Friday, February 24, 2012

Violet Gordon Woodhouse (and Her Men)

by Kristina Wright



I've been following the GOP debates lately with increasing shock and disbelief. Sometimes the things politicians say sound like satire. I know they're just pandering to their most vocal supporters, but their posturing sounds more like a Saturday Night Live skit than a debate among potential candidates for the highest office in the United States. Who are these men who think they deserve to be president? And who supports them and votes for them? They scare me, frankly. And not just them as individuals. Rich, narrow minded men with over inflated egos and enough money to buy their way into politics will always exist. No, what really scares me is the fact they've gotten as far as they have in the political arena, supported by people who agree with their increasingly narrow minded platforms.

I've noticed all political debates seem to devolve into discussions of morality, specifically women's morals. There's a lot of talk lately about birth control and abortion and putting an aspirin between one's knees to prevent pregnancy, ha ha. But it's not just in politics that we hear about how women today are bad, bad girls. There are warnings on the news about teenage girls "sexting" with boys and sending naked pictures of themselves through Facebook, which then get shared with everyone at school. There are the SlutWalks to protest the comments made by a Toronto police officer who said if college girls don't want to get assaulted they shouldn't dress like sluts. There are teen mom shows highlighting the worst of the over-dramatic worst. There are the sex-loving, dirty talking feminists speaking on college campuses and indoctrinating the next generation into their sex-fueled club of debauchery. There are the teachers and executive assistants getting caught making porn in the their free time and losing their jobs. And the list goes on... The message is that women today are wicked. Wicked!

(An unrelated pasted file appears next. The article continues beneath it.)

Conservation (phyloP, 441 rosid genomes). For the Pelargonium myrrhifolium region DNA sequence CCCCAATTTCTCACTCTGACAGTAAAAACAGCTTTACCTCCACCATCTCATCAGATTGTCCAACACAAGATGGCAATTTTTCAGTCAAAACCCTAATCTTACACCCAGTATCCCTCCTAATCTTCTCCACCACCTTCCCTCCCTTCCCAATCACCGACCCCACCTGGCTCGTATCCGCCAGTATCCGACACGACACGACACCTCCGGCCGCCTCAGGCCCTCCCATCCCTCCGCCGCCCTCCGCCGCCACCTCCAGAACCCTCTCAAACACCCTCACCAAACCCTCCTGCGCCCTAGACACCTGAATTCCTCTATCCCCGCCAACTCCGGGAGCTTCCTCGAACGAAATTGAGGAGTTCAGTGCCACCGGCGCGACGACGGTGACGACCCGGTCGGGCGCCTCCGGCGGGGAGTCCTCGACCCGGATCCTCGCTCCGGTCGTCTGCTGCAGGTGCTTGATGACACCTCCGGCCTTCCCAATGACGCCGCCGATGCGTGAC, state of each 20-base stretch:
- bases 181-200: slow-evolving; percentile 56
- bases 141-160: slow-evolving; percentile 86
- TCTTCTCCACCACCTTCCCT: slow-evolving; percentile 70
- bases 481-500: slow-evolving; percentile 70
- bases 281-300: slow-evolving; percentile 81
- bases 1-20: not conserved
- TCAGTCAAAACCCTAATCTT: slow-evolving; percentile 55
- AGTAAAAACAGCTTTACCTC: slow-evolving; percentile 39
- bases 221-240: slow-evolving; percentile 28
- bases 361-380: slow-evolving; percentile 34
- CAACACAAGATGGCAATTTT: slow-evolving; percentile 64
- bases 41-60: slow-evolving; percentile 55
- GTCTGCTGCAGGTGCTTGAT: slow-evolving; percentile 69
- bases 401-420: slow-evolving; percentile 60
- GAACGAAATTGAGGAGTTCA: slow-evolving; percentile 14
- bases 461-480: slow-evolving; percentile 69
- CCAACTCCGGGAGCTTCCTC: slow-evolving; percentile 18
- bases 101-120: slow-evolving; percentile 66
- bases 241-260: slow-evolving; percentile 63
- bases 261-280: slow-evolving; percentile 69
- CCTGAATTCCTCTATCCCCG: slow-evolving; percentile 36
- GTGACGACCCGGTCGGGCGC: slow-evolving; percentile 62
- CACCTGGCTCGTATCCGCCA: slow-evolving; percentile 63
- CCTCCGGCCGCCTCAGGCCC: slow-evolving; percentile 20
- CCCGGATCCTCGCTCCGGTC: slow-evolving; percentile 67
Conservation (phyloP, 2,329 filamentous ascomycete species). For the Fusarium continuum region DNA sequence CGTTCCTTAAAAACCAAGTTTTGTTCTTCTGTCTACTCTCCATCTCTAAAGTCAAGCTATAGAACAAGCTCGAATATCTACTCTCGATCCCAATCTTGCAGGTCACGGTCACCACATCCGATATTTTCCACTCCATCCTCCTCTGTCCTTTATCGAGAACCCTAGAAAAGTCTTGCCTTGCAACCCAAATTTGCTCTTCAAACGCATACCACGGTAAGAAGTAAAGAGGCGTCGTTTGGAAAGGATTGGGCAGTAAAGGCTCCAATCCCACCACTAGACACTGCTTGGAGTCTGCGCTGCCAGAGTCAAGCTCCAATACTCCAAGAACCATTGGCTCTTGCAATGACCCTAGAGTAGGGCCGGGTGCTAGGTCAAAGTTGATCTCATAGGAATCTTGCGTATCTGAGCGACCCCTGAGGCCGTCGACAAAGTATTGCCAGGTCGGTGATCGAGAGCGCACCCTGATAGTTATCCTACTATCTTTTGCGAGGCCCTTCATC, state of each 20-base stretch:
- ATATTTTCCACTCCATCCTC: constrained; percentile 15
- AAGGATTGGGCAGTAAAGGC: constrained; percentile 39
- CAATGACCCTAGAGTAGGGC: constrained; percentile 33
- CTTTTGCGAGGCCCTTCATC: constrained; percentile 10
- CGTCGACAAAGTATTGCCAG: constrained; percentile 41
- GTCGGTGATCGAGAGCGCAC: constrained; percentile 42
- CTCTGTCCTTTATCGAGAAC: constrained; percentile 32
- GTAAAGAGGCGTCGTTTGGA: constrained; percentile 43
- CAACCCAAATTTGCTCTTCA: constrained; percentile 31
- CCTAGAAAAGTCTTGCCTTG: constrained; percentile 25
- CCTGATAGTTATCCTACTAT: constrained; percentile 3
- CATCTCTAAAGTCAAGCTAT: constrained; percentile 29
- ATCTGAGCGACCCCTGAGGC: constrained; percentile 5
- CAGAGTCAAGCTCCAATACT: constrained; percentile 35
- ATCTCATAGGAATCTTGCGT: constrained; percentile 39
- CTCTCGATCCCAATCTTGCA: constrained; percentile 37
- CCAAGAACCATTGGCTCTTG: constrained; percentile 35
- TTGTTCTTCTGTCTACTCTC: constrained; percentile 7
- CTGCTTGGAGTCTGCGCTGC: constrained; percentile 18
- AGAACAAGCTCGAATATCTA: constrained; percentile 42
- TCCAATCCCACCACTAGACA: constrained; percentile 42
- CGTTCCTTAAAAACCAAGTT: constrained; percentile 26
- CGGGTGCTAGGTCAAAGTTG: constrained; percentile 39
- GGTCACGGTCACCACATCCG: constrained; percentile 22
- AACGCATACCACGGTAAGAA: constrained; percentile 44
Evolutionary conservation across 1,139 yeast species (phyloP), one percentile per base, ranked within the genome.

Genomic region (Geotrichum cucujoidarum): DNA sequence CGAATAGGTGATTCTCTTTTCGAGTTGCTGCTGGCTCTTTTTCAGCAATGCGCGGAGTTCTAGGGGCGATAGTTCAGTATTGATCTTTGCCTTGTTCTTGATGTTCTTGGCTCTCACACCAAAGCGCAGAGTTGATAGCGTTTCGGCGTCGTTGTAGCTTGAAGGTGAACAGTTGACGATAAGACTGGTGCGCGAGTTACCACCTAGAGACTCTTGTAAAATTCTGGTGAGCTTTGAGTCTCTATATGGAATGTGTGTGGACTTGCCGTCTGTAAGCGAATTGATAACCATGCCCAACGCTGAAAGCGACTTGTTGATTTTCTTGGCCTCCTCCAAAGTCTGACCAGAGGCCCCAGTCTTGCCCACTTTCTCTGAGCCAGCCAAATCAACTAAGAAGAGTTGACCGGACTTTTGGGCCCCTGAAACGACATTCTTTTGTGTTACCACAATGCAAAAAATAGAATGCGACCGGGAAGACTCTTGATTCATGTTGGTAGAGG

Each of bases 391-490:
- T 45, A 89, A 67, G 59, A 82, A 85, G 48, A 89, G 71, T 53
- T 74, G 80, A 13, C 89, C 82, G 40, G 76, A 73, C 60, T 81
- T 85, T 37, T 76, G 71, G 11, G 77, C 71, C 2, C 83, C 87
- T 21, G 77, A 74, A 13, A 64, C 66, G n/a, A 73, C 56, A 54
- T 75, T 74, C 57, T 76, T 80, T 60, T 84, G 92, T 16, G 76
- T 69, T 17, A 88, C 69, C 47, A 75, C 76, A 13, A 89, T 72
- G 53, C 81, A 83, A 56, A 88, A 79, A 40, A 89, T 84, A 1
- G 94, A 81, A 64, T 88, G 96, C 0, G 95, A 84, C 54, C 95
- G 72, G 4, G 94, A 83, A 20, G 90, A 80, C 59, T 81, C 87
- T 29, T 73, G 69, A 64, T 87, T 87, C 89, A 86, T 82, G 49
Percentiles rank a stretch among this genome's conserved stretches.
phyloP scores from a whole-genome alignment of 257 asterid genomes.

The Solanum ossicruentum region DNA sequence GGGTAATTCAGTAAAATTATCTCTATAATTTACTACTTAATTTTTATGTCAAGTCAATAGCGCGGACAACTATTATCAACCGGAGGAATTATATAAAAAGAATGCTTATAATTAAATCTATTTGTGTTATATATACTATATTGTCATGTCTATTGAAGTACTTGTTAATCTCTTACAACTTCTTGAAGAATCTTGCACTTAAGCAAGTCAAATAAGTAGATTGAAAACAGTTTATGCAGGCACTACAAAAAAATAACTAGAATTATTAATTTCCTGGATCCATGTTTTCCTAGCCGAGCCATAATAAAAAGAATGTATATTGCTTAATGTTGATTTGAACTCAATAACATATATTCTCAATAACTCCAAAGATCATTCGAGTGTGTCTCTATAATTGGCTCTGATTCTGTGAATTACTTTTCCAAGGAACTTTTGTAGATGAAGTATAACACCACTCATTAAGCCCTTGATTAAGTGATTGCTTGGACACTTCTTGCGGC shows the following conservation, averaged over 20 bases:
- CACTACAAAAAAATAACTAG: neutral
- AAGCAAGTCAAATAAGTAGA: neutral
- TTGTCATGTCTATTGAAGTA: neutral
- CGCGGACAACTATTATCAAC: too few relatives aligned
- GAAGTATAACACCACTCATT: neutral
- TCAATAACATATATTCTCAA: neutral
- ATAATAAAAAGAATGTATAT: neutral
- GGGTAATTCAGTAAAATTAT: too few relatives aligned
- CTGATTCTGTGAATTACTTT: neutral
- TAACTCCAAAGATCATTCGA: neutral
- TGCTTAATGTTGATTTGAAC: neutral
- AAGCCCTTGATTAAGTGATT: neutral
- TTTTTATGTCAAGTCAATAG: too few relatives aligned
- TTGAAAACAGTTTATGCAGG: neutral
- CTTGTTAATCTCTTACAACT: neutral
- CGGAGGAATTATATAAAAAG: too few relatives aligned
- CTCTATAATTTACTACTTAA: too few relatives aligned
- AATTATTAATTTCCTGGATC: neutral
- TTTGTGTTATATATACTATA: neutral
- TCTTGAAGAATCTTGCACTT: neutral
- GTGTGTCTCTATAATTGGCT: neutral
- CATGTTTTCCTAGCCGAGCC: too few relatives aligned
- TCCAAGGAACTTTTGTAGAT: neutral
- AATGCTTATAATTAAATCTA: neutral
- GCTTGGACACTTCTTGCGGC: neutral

The current crop of politicians and all of the news outlets (and probably your mother and grandmother) would have you believe that 2012 is the Year of the Slut. Or was it 2011? Or 2010? The good girl disappeared sometime in the past decade right? It's all gone to hell in a hand basket since the feminists took over in the 60s. Or was it when women got the right to vote in 1920? Whenever it started, it's only gotten worse and it's finally hit critical mass! And it's up to the GOP to get these bad girls under control. Now! Before it's too late for your daughter or granddaughter. (Cue the ominous music.)

Just when did women stop being quiet, submissive good girls and turn into outspoken, demanding sluts? Maybe someone can tweet that question during the next GOP debate. I'm sure they will be happy to support legislation to get women back in the home. After all, childless career women are responsible for the breakdown of the family and the downfall of our society. (And here I thought it was all Eve's fault.) Let's start by taking away their reproductive rights, shall we? Keeping them barefoot and pregnant should help keep them quiet. Sigh.